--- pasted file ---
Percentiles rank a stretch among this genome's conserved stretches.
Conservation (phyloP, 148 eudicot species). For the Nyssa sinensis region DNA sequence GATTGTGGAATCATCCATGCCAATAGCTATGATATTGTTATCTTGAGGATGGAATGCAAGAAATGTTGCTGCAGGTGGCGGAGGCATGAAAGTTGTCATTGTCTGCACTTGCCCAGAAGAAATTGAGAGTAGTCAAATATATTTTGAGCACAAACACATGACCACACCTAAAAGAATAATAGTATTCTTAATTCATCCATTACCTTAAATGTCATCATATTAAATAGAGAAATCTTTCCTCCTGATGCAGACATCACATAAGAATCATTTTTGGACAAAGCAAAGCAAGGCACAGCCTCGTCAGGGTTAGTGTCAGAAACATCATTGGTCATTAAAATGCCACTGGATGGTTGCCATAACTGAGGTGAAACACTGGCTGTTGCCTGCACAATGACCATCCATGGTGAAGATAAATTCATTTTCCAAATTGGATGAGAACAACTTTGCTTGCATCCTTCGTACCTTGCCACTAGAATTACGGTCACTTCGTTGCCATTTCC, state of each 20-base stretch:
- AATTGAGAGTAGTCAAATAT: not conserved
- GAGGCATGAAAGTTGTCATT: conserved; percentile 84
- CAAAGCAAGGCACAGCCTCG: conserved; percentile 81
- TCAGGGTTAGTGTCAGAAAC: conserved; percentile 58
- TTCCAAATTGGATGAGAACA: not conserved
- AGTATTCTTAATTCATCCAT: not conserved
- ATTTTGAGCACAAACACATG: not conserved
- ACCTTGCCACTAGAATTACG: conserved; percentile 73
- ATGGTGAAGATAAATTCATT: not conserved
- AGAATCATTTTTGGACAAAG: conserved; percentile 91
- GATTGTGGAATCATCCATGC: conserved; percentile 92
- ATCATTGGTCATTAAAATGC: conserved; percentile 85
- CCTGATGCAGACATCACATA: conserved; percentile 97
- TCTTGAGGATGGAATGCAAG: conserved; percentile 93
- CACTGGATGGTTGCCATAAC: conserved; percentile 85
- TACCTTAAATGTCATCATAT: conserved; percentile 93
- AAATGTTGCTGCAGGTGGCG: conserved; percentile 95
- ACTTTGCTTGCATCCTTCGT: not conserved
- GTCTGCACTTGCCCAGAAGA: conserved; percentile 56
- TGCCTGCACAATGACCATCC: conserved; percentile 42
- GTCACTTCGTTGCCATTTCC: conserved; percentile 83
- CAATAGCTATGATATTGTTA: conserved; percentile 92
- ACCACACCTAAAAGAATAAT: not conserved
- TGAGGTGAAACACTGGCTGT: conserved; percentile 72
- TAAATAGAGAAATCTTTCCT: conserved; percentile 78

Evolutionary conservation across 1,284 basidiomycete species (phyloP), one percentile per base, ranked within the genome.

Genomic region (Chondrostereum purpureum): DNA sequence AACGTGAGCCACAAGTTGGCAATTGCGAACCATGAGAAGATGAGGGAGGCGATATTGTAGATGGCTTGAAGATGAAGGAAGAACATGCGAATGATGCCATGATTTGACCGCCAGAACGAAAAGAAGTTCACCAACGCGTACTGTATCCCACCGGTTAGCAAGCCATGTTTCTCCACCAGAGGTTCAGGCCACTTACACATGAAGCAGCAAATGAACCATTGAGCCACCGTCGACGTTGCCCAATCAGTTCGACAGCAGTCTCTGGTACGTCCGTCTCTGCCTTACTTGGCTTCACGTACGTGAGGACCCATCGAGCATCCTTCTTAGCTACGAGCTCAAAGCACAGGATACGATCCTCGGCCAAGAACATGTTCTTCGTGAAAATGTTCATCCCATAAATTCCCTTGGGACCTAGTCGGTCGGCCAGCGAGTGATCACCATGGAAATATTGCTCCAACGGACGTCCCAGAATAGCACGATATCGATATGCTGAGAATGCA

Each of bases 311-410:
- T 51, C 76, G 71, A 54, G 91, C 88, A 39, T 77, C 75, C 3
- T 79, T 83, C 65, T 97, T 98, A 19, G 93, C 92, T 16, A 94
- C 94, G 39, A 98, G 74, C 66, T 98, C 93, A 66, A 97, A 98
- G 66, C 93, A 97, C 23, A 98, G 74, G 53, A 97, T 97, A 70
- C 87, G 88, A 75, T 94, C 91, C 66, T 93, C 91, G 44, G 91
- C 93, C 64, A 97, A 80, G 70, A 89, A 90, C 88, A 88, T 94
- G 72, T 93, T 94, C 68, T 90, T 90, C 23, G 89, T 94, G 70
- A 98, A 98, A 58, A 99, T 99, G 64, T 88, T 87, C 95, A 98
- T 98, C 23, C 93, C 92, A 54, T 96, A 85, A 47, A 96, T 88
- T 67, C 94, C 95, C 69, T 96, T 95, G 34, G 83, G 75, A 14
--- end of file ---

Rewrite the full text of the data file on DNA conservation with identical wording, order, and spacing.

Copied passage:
Percentiles rank a stretch among this genome's conserved stretches.
Conservation (phyloP, 148 eudicot species). For the Nyssa sinensis region DNA sequence GATTGTGGAATCATCCATGCCAATAGCTATGATATTGTTATCTTGAGGATGGAATGCAAGAAATGTTGCTGCAGGTGGCGGAGGCATGAAAGTTGTCATTGTCTGCACTTGCCCAGAAGAAATTGAGAGTAGTCAAATATATTTTGAGCACAAACACATGACCACACCTAAAAGAATAATAGTATTCTTAATTCATCCATTACCTTAAATGTCATCATATTAAATAGAGAAATCTTTCCTCCTGATGCAGACATCACATAAGAATCATTTTTGGACAAAGCAAAGCAAGGCACAGCCTCGTCAGGGTTAGTGTCAGAAACATCATTGGTCATTAAAATGCCACTGGATGGTTGCCATAACTGAGGTGAAACACTGGCTGTTGCCTGCACAATGACCATCCATGGTGAAGATAAATTCATTTTCCAAATTGGATGAGAACAACTTTGCTTGCATCCTTCGTACCTTGCCACTAGAATTACGGTCACTTCGTTGCCATTTCC, state of each 20-base stretch:
- AATTGAGAGTAGTCAAATAT: not conserved
- GAGGCATGAAAGTTGTCATT: conserved; percentile 84
- CAAAGCAAGGCACAGCCTCG: conserved; percentile 81
- TCAGGGTTAGTGTCAGAAAC: conserved; percentile 58
- TTCCAAATTGGATGAGAACA: not conserved
- AGTATTCTTAATTCATCCAT: not conserved
- ATTTTGAGCACAAACACATG: not conserved
- ACCTTGCCACTAGAATTACG: conserved; percentile 73
- ATGGTGAAGATAAATTCATT: not conserved
- AGAATCATTTTTGGACAAAG: conserved; percentile 91
- GATTGTGGAATCATCCATGC: conserved; percentile 92
- ATCATTGGTCATTAAAATGC: conserved; percentile 85
- CCTGATGCAGACATCACATA: conserved; percentile 97
- TCTTGAGGATGGAATGCAAG: conserved; percentile 93
- CACTGGATGGTTGCCATAAC: conserved; percentile 85
- TACCTTAAATGTCATCATAT: conserved; percentile 93
- AAATGTTGCTGCAGGTGGCG: conserved; percentile 95
- ACTTTGCTTGCATCCTTCGT: not conserved
- GTCTGCACTTGCCCAGAAGA: conserved; percentile 56
- TGCCTGCACAATGACCATCC: conserved; percentile 42
- GTCACTTCGTTGCCATTTCC: conserved; percentile 83
- CAATAGCTATGATATTGTTA: conserved; percentile 92
- ACCACACCTAAAAGAATAAT: not conserved
- TGAGGTGAAACACTGGCTGT: conserved; percentile 72
- TAAATAGAGAAATCTTTCCT: conserved; percentile 78

Evolutionary conservation across 1,284 basidiomycete species (phyloP), one percentile per base, ranked within the genome.

Genomic region (Chondrostereum purpureum): DNA sequence AACGTGAGCCACAAGTTGGCAATTGCGAACCATGAGAAGATGAGGGAGGCGATATTGTAGATGGCTTGAAGATGAAGGAAGAACATGCGAATGATGCCATGATTTGACCGCCAGAACGAAAAGAAGTTCACCAACGCGTACTGTATCCCACCGGTTAGCAAGCCATGTTTCTCCACCAGAGGTTCAGGCCACTTACACATGAAGCAGCAAATGAACCATTGAGCCACCGTCGACGTTGCCCAATCAGTTCGACAGCAGTCTCTGGTACGTCCGTCTCTGCCTTACTTGGCTTCACGTACGTGAGGACCCATCGAGCATCCTTCTTAGCTACGAGCTCAAAGCACAGGATACGATCCTCGGCCAAGAACATGTTCTTCGTGAAAATGTTCATCCCATAAATTCCCTTGGGACCTAGTCGGTCGGCCAGCGAGTGATCACCATGGAAATATTGCTCCAACGGACGTCCCAGAATAGCACGATATCGATATGCTGAGAATGCA

Each of bases 311-410:
- T 51, C 76, G 71, A 54, G 91, C 88, A 39, T 77, C 75, C 3
- T 79, T 83, C 65, T 97, T 98, A 19, G 93, C 92, T 16, A 94
- C 94, G 39, A 98, G 74, C 66, T 98, C 93, A 66, A 97, A 98
- G 66, C 93, A 97, C 23, A 98, G 74, G 53, A 97, T 97, A 70
- C 87, G 88, A 75, T 94, C 91, C 66, T 93, C 91, G 44, G 91
- C 93, C 64, A 97, A 80, G 70, A 89, A 90, C 88, A 88, T 94
- G 72, T 93, T 94, C 68, T 90, T 90, C 23, G 89, T 94, G 70
- A 98, A 98, A 58, A 99, T 99, G 64, T 88, T 87, C 95, A 98
- T 98, C 23, C 93, C 92, A 54, T 96, A 85, A 47, A 96, T 88
- T 67, C 94, C 95, C 69, T 96, T 95, G 34, G 83, G 75, A 14